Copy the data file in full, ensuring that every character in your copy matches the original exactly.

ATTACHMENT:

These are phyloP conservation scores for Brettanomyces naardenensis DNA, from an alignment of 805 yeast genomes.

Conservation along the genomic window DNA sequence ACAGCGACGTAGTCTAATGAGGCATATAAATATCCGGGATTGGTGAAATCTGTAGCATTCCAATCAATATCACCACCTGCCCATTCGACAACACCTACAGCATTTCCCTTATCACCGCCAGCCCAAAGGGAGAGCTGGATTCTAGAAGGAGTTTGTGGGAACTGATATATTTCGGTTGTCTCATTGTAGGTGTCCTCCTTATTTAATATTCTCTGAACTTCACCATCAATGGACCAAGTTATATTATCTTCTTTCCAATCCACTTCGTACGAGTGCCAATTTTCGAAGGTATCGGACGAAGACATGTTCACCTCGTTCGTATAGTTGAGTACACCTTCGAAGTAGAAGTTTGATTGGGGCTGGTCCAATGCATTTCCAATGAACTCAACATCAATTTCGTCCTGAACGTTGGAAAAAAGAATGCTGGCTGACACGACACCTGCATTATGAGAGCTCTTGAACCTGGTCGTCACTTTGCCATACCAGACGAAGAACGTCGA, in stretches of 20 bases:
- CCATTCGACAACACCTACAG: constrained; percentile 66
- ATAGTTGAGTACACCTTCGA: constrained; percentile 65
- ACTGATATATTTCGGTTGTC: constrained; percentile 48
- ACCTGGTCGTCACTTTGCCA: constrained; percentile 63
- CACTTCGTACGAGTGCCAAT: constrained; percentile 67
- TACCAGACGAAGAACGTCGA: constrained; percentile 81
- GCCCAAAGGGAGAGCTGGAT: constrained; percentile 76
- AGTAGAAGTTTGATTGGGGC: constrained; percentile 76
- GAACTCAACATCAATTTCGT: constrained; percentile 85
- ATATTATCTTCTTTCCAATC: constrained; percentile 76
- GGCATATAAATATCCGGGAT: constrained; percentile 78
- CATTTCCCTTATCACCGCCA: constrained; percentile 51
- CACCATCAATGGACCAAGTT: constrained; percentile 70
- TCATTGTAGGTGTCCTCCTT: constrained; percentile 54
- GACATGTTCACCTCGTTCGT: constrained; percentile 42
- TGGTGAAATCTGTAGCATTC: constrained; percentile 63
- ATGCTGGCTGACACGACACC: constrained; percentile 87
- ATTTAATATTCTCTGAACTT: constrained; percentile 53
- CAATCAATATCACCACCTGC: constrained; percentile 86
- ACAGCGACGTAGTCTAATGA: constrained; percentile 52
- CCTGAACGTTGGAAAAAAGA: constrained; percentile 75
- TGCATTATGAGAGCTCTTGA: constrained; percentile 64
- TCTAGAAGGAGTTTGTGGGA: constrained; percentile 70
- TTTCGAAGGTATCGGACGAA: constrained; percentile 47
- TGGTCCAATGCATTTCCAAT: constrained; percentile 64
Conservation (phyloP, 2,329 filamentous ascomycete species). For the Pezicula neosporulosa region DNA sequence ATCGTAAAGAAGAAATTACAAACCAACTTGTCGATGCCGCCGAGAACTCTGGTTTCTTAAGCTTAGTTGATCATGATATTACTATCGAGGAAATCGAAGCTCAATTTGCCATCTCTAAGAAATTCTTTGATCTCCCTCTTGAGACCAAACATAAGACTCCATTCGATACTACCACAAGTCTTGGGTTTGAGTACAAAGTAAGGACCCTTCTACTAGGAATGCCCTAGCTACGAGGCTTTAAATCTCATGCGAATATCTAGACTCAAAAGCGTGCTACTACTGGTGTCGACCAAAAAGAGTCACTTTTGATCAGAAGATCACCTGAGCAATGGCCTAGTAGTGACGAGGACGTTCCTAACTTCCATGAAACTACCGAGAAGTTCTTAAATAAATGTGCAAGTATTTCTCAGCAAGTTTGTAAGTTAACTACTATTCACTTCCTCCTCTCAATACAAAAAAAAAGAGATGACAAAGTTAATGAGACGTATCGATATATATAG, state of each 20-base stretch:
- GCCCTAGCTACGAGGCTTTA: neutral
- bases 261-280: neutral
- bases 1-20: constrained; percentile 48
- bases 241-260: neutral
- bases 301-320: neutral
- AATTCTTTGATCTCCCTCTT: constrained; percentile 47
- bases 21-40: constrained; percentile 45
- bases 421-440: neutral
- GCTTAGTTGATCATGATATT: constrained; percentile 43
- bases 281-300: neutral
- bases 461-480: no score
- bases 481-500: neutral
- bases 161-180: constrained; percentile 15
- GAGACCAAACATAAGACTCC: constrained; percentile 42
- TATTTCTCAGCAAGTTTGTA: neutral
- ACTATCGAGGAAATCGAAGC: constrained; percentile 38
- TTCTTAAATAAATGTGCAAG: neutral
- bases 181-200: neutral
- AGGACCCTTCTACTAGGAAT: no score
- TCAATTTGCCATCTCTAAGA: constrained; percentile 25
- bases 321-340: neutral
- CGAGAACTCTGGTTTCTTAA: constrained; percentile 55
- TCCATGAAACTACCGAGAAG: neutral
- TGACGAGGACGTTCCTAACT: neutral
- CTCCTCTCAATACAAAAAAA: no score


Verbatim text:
These are phyloP conservation scores for Brettanomyces naardenensis DNA, from an alignment of 805 yeast genomes.

Conservation along the genomic window DNA sequence ACAGCGACGTAGTCTAATGAGGCATATAAATATCCGGGATTGGTGAAATCTGTAGCATTCCAATCAATATCACCACCTGCCCATTCGACAACACCTACAGCATTTCCCTTATCACCGCCAGCCCAAAGGGAGAGCTGGATTCTAGAAGGAGTTTGTGGGAACTGATATATTTCGGTTGTCTCATTGTAGGTGTCCTCCTTATTTAATATTCTCTGAACTTCACCATCAATGGACCAAGTTATATTATCTTCTTTCCAATCCACTTCGTACGAGTGCCAATTTTCGAAGGTATCGGACGAAGACATGTTCACCTCGTTCGTATAGTTGAGTACACCTTCGAAGTAGAAGTTTGATTGGGGCTGGTCCAATGCATTTCCAATGAACTCAACATCAATTTCGTCCTGAACGTTGGAAAAAAGAATGCTGGCTGACACGACACCTGCATTATGAGAGCTCTTGAACCTGGTCGTCACTTTGCCATACCAGACGAAGAACGTCGA, in stretches of 20 bases:
- CCATTCGACAACACCTACAG: constrained; percentile 66
- ATAGTTGAGTACACCTTCGA: constrained; percentile 65
- ACTGATATATTTCGGTTGTC: constrained; percentile 48
- ACCTGGTCGTCACTTTGCCA: constrained; percentile 63
- CACTTCGTACGAGTGCCAAT: constrained; percentile 67
- TACCAGACGAAGAACGTCGA: constrained; percentile 81
- GCCCAAAGGGAGAGCTGGAT: constrained; percentile 76
- AGTAGAAGTTTGATTGGGGC: constrained; percentile 76
- GAACTCAACATCAATTTCGT: constrained; percentile 85
- ATATTATCTTCTTTCCAATC: constrained; percentile 76
- GGCATATAAATATCCGGGAT: constrained; percentile 78
- CATTTCCCTTATCACCGCCA: constrained; percentile 51
- CACCATCAATGGACCAAGTT: constrained; percentile 70
- TCATTGTAGGTGTCCTCCTT: constrained; percentile 54
- GACATGTTCACCTCGTTCGT: constrained; percentile 42
- TGGTGAAATCTGTAGCATTC: constrained; percentile 63
- ATGCTGGCTGACACGACACC: constrained; percentile 87
- ATTTAATATTCTCTGAACTT: constrained; percentile 53
- CAATCAATATCACCACCTGC: constrained; percentile 86
- ACAGCGACGTAGTCTAATGA: constrained; percentile 52
- CCTGAACGTTGGAAAAAAGA: constrained; percentile 75
- TGCATTATGAGAGCTCTTGA: constrained; percentile 64
- TCTAGAAGGAGTTTGTGGGA: constrained; percentile 70
- TTTCGAAGGTATCGGACGAA: constrained; percentile 47
- TGGTCCAATGCATTTCCAAT: constrained; percentile 64
Conservation (phyloP, 2,329 filamentous ascomycete species). For the Pezicula neosporulosa region DNA sequence ATCGTAAAGAAGAAATTACAAACCAACTTGTCGATGCCGCCGAGAACTCTGGTTTCTTAAGCTTAGTTGATCATGATATTACTATCGAGGAAATCGAAGCTCAATTTGCCATCTCTAAGAAATTCTTTGATCTCCCTCTTGAGACCAAACATAAGACTCCATTCGATACTACCACAAGTCTTGGGTTTGAGTACAAAGTAAGGACCCTTCTACTAGGAATGCCCTAGCTACGAGGCTTTAAATCTCATGCGAATATCTAGACTCAAAAGCGTGCTACTACTGGTGTCGACCAAAAAGAGTCACTTTTGATCAGAAGATCACCTGAGCAATGGCCTAGTAGTGACGAGGACGTTCCTAACTTCCATGAAACTACCGAGAAGTTCTTAAATAAATGTGCAAGTATTTCTCAGCAAGTTTGTAAGTTAACTACTATTCACTTCCTCCTCTCAATACAAAAAAAAAGAGATGACAAAGTTAATGAGACGTATCGATATATATAG, state of each 20-base stretch:
- GCCCTAGCTACGAGGCTTTA: neutral
- bases 261-280: neutral
- bases 1-20: constrained; percentile 48
- bases 241-260: neutral
- bases 301-320: neutral
- AATTCTTTGATCTCCCTCTT: constrained; percentile 47
- bases 21-40: constrained; percentile 45
- bases 421-440: neutral
- GCTTAGTTGATCATGATATT: constrained; percentile 43
- bases 281-300: neutral
- bases 461-480: no score
- bases 481-500: neutral
- bases 161-180: constrained; percentile 15
- GAGACCAAACATAAGACTCC: constrained; percentile 42
- TATTTCTCAGCAAGTTTGTA: neutral
- ACTATCGAGGAAATCGAAGC: constrained; percentile 38
- TTCTTAAATAAATGTGCAAG: neutral
- bases 181-200: neutral
- AGGACCCTTCTACTAGGAAT: no score
- TCAATTTGCCATCTCTAAGA: constrained; percentile 25
- bases 321-340: neutral
- CGAGAACTCTGGTTTCTTAA: constrained; percentile 55
- TCCATGAAACTACCGAGAAG: neutral
- TGACGAGGACGTTCCTAACT: neutral
- CTCCTCTCAATACAAAAAAA: no score